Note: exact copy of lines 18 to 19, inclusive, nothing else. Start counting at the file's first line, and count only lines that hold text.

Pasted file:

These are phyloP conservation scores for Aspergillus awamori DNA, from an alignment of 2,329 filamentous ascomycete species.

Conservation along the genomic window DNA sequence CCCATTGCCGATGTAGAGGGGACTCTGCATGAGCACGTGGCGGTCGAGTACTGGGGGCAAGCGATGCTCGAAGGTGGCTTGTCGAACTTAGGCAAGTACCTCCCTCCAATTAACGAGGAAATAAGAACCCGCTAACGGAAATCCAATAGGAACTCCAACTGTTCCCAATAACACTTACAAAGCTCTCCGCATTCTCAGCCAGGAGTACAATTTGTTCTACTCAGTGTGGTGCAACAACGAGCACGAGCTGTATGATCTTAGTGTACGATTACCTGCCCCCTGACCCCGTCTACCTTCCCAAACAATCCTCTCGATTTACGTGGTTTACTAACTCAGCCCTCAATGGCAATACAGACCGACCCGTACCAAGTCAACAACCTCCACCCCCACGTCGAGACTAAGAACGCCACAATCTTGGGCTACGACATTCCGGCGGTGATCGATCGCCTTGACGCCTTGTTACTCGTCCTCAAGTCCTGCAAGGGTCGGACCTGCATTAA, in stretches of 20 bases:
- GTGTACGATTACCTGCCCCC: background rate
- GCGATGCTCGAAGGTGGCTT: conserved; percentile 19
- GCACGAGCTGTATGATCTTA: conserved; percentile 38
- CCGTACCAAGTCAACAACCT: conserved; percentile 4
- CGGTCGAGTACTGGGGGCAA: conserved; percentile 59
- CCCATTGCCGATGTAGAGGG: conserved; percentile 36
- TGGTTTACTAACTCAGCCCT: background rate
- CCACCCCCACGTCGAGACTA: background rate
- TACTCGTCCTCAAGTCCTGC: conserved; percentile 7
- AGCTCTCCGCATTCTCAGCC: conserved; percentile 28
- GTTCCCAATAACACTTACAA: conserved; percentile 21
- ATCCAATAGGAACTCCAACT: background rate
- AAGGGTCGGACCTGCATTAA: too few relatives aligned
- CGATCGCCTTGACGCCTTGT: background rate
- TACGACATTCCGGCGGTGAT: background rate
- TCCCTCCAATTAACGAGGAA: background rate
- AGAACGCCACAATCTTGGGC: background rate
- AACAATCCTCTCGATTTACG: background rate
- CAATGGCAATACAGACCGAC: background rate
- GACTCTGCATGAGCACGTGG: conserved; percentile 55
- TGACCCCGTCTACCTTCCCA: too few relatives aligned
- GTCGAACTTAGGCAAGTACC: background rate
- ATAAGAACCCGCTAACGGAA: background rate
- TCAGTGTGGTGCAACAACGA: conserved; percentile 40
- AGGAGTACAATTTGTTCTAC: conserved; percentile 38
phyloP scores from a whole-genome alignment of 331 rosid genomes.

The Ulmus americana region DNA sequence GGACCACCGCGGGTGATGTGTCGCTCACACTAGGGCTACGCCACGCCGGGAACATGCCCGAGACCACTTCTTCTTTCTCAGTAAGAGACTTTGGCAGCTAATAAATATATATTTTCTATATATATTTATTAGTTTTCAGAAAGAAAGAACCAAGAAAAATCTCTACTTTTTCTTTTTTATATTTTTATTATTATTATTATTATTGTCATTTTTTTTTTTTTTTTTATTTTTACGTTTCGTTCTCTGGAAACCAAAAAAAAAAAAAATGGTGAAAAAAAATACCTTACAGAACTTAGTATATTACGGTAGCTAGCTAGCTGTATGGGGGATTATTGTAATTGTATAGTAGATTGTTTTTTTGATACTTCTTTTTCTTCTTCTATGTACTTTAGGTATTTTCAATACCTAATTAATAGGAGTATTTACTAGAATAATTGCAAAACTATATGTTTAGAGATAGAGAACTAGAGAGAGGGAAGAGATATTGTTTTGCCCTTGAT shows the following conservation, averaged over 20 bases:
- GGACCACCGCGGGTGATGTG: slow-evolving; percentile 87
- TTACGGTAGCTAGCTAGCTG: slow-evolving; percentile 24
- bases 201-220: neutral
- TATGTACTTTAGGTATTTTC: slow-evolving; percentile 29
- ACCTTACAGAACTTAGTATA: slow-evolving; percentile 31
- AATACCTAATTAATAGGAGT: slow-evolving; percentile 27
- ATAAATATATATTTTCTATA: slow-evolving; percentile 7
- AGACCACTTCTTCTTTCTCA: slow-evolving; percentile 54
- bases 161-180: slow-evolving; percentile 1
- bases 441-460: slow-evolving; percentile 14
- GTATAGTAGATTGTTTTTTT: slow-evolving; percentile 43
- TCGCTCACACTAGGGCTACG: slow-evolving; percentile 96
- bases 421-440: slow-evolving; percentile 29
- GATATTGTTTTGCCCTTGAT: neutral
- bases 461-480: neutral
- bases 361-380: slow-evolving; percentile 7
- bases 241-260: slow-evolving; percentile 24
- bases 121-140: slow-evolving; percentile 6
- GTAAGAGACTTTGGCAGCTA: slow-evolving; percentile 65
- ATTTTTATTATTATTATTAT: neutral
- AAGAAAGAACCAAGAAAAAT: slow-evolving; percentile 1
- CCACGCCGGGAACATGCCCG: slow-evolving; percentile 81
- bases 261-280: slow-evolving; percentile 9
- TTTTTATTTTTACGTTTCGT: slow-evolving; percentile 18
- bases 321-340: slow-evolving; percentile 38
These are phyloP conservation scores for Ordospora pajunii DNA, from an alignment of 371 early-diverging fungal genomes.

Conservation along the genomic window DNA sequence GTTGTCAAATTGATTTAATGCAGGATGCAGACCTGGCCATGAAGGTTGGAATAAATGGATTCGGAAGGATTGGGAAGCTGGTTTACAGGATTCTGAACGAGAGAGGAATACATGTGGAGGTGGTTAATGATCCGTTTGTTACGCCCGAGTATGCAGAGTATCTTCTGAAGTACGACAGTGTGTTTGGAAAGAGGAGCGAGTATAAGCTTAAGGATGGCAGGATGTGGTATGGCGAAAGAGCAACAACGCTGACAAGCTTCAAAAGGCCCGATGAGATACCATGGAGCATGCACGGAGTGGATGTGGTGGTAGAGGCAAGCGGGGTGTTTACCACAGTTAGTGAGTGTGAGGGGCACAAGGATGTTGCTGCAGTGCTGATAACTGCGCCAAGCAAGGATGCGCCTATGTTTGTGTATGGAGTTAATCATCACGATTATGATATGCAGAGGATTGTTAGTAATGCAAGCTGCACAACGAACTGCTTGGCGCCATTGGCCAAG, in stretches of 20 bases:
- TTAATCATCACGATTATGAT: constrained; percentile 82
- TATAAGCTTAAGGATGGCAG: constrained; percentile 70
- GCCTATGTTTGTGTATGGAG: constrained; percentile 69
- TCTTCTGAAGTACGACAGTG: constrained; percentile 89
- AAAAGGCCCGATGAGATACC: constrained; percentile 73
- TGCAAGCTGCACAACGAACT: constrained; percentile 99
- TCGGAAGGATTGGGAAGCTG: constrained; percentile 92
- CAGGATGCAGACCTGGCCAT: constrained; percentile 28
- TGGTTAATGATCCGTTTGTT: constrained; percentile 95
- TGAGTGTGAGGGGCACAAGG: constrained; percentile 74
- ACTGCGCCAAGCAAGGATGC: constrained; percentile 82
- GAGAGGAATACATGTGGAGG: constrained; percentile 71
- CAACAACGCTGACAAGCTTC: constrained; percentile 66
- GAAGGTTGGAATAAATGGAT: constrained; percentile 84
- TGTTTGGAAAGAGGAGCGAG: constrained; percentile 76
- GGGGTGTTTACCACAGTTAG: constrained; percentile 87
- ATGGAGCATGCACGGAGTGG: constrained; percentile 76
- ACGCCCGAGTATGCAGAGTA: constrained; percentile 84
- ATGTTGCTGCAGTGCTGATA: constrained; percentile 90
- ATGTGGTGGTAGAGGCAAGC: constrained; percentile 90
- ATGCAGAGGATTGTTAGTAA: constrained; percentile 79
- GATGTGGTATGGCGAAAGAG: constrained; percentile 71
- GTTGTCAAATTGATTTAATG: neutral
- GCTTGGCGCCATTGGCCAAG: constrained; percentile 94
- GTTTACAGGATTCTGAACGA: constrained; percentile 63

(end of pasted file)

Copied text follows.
- TCCCTCCAATTAACGAGGAA: background rate
- AGAACGCCACAATCTTGGGC: background rate